Dynamically choosing which class to create object of from json

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I have an interesting problem that I’m having trouble coming up with a clean solution for. My application reads collections of json objects that it needs to deserialize to this or that class type based on a field in the json itself. I have no control over the json structure or how it gets to my application.

I’ve created models for each type of object that could be coming to the application and I’ve reached a point where I’m trying to build a service that pulls out the ‘type’ field and then uses ObjectMapper to deserialize the json to the appropriate Model.

Json example:

{
    "message_type" : "model1"
    "other data" : "other value"
    ...
}

Models:

public class Model1 {
    ...
}

public class Model2 {
    ...
}

Service?:

public class DynamicMappingService {

    public ???? mapJsonToObject(String json) {
        String type = pullTypeFromJson();

        ???
    }

    private String pullTypeFromJson() {...}
}

I don’t want a massive switch statement that says “If type value is this then deserialize to that” but I’m struggling to come up with something clean that does that. I thought maybe a generic model class where the generic parameter is the Model Type and the only field is the instance of that model type but that doesn’t seem right either and I’m not sure what that buys me. I could also have some sort of empty abstract class that all of the models extend but that seems horrible too. How do I deal with this? Extra points for an example.

Answer

I use the concept of a parent interface Vehicle with 2 classes Car and Truck. In your case this means Model1 and Model2 should implement a common interface.

My test class:

import com.fasterxml.jackson.databind.ObjectMapper;

public class Tester {
    static ObjectMapper mapper=new ObjectMapper();

    public static void main(String[] args) throws IOException {
        Car car = new Car();
        car.setModel("sedan");
        String jsonCar=mapper.writeValueAsString(car);
        System.out.println(jsonCar);
        Vehicle c=mapper.readValue(jsonCar, Vehicle.class);
        System.out.println("Vehicle of type: "+c.getClass().getName());
        
        Truck truck=new Truck();
        truck.setPower(100);
        String jsonTruck=mapper.writeValueAsString(truck);
        System.out.println(jsonTruck);
        Vehicle t=mapper.readValue(jsonTruck, Vehicle.class);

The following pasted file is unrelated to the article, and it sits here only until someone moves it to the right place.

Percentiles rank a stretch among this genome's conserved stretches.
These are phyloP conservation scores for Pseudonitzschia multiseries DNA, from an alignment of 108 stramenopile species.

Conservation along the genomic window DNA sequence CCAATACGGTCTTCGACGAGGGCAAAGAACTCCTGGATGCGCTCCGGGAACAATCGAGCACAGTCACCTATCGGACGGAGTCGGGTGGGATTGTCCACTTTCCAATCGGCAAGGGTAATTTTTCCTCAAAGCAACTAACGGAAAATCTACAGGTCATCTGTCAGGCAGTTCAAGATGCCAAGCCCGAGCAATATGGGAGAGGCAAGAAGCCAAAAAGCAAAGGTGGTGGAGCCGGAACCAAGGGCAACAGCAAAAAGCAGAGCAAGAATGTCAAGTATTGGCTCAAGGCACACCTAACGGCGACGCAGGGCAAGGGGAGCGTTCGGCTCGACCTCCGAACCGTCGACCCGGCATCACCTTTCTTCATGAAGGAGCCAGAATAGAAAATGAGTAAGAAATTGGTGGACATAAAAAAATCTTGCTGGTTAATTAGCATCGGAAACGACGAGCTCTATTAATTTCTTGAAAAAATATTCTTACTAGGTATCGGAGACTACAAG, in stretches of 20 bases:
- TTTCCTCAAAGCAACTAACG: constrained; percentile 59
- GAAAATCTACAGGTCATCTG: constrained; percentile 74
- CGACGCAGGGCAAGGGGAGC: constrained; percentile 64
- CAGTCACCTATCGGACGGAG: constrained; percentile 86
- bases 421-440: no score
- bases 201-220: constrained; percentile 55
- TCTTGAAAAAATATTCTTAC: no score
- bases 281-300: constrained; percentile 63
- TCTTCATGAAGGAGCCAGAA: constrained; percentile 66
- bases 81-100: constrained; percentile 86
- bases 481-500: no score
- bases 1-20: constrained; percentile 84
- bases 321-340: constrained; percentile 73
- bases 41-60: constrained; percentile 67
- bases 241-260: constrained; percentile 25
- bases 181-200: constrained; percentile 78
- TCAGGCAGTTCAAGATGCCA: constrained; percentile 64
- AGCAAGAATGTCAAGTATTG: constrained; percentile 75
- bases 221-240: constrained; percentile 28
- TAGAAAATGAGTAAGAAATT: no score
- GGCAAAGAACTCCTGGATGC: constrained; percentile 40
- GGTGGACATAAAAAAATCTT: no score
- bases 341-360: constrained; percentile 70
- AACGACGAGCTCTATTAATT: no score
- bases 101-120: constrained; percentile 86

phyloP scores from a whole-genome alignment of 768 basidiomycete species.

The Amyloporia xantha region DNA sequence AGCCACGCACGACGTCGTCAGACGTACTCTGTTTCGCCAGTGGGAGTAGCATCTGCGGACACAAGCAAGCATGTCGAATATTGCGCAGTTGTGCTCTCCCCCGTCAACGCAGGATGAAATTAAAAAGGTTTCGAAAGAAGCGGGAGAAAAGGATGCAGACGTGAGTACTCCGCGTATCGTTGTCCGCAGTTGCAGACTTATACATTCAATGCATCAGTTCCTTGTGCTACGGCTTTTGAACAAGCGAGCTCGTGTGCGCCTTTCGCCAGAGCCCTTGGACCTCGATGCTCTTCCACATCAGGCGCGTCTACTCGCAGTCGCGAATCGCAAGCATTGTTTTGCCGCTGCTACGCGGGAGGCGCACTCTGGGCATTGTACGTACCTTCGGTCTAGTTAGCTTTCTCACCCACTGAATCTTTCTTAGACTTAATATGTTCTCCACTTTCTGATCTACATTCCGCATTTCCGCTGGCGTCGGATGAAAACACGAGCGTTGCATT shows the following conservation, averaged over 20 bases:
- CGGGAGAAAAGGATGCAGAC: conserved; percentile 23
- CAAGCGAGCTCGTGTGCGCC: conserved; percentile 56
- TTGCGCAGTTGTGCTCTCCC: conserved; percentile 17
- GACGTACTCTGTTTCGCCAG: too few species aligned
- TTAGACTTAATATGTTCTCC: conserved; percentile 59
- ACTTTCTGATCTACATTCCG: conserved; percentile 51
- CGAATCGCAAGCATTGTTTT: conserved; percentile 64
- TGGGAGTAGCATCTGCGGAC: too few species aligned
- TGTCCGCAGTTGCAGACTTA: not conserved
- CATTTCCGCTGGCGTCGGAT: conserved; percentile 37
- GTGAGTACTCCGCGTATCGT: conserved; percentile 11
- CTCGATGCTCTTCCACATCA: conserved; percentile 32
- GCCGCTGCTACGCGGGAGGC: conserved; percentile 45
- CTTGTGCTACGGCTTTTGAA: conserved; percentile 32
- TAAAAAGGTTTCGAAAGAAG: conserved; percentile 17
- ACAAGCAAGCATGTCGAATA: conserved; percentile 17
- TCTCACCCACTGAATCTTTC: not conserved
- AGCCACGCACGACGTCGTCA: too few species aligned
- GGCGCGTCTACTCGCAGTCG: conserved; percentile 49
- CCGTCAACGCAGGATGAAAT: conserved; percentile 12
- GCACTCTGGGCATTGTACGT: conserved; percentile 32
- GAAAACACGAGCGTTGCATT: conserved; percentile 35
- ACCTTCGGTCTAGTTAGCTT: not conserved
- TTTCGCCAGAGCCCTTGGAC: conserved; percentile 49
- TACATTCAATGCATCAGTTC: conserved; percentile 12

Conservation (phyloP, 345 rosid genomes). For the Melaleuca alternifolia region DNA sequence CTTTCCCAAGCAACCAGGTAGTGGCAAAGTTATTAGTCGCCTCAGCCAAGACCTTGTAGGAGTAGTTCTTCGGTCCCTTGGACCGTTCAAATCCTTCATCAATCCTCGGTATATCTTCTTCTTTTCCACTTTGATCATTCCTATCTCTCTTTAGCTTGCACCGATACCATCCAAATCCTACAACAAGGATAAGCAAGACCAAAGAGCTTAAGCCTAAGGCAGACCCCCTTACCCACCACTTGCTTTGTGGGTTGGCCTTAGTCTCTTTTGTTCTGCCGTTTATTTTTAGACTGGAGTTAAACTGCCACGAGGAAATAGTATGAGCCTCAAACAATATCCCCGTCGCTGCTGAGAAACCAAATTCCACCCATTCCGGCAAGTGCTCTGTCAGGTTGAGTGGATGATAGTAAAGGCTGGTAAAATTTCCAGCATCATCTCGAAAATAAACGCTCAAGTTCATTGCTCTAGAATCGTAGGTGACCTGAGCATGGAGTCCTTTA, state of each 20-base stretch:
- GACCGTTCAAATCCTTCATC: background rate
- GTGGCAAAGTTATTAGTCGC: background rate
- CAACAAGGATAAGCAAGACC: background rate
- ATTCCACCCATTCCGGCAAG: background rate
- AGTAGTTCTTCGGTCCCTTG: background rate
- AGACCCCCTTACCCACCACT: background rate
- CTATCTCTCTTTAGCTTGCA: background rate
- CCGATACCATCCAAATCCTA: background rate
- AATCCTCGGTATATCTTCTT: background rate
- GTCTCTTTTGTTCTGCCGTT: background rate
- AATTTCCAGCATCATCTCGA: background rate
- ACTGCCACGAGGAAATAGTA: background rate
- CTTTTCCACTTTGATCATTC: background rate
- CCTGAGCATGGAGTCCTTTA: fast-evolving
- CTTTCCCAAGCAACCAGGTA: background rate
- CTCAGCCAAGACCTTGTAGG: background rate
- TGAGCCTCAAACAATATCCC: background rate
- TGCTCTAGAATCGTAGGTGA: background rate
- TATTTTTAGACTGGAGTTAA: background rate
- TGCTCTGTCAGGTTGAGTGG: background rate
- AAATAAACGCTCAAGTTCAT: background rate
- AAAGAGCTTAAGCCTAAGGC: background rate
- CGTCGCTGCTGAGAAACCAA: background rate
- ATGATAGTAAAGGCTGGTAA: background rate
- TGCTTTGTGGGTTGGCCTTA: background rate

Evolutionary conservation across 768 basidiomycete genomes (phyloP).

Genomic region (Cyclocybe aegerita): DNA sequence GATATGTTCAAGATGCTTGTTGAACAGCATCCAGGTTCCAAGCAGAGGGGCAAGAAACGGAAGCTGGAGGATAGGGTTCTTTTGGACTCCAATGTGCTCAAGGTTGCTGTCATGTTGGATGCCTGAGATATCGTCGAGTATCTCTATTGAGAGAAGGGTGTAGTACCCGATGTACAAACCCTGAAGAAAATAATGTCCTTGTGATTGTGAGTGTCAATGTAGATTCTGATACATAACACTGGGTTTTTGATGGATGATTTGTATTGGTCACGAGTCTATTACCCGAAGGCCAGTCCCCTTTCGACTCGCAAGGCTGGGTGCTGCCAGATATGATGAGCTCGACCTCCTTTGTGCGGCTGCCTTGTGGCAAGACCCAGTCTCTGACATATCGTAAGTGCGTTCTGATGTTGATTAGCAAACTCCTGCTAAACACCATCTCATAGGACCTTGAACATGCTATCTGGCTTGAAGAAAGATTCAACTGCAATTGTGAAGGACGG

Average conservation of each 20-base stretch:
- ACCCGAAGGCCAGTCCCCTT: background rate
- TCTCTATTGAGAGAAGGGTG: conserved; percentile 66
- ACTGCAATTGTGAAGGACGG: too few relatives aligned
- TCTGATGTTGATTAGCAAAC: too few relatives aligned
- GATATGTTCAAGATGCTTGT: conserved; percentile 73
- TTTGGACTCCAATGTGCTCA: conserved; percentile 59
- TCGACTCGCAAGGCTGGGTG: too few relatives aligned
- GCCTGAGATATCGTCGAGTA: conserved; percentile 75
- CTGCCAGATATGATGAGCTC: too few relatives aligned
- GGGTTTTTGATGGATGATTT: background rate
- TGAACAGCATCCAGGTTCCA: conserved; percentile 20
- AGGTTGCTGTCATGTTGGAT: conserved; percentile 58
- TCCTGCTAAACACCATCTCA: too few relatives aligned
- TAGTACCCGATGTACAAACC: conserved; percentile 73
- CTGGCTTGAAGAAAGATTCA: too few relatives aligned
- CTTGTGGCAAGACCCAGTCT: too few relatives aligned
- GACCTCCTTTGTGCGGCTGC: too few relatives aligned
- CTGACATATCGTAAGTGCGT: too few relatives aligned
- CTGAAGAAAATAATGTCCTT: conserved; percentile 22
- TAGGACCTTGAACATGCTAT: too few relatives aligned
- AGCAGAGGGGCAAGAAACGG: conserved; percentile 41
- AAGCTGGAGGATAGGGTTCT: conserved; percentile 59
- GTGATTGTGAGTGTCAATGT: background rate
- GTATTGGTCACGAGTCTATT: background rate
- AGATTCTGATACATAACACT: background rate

System.out.println("Vehicle of type: "+t.getClass().getName());
    }
}

Somewhere you will need to store a mapping between the value of the type field and the corresponding class. Depending on the location where you want this the implementation is different.

1) The parent type holds the list of subtypes:

import com.fasterxml.jackson.annotation.JsonSubTypes;
import com.fasterxml.jackson.annotation.JsonTypeInfo;

@JsonSubTypes({
    @JsonSubTypes.Type(value = Car.class, name = "car"),
    @JsonSubTypes.Type(value = Truck.class, name = "truck") }
)
@JsonTypeInfo(
          use = JsonTypeInfo.Id.NAME, 
          include = JsonTypeInfo.As.PROPERTY, 
          property = "type")
public interface Vehicle {
}

The models for Car and Truck are simple POJO without any annotations:

public class Car implements Vehicle {
    private String model;

    public String getModel() {
        return model;
    }

    public void setModel(String model) {
        this.model = model;
    }
}

2) A separate resolver holds the mapping:

Vehicle contains the extra annotation @JsonTypeIdResolver

import com.fasterxml.jackson.annotation.JsonTypeInfo;
import com.fasterxml.jackson.databind.annotation.JsonTypeIdResolver;

@JsonTypeInfo(
          use = JsonTypeInfo.Id.NAME, 
          include = JsonTypeInfo.As.PROPERTY, 
          property = "type")
@JsonTypeIdResolver(JsonResolver.class)
public interface Vehicle {
}

The JsonResolver class holds the mapping between the type field value and the class:

import java.util.HashMap;
import java.util.Map;

import com.fasterxml.jackson.annotation.JsonTypeInfo.Id;
import com.fasterxml.jackson.databind.DatabindContext;
import com.fasterxml.jackson.databind.JavaType;
import com.fasterxml.jackson.databind.jsontype.impl.TypeIdResolverBase;

public class JsonResolver extends TypeIdResolverBase {

    private static Map<String,Class<?>> ID_TO_TYPE=new HashMap<>();
    static {
        ID_TO_TYPE.put("car",Car.class);
        ID_TO_TYPE.put("truck",Truck.class);
    }
    public JsonResolver() {
        super();
    }

    @Override
    public Id getMechanism() {
        return null;
    }

    @Override
    public String idFromValue(Object value) {
        return value.getClass().getSimpleName();
    }

    @Override
    public String idFromValueAndType(Object value, Class<?> arg1) {
        return idFromValue(value);
    }

    @Override
    public JavaType typeFromId(DatabindContext context, String id) {
        return context.getTypeFactory().constructType(ID_TO_TYPE.get(id));
    }
}

3) The json contains the full class name:

If you accept your serialized json holds the full java class name, you don’t need a resolver but specify use = JsonTypeInfo.Id.CLASS:

import com.fasterxml.jackson.annotation.JsonTypeInfo;
import com.fasterxml.jackson.databind.annotation.JsonTypeIdResolver;

@JsonTypeInfo(
          use = JsonTypeInfo.Id.CLASS, 
          include = JsonTypeInfo.As.PROPERTY, 
          property = "type")
public interface Vehicle {
}

Solution 3 is the easiest to implement but personally I don’t like the idea to have full java class names in my data. It can be a potential risk if you start to refactor your java packages.



Source: stackoverflow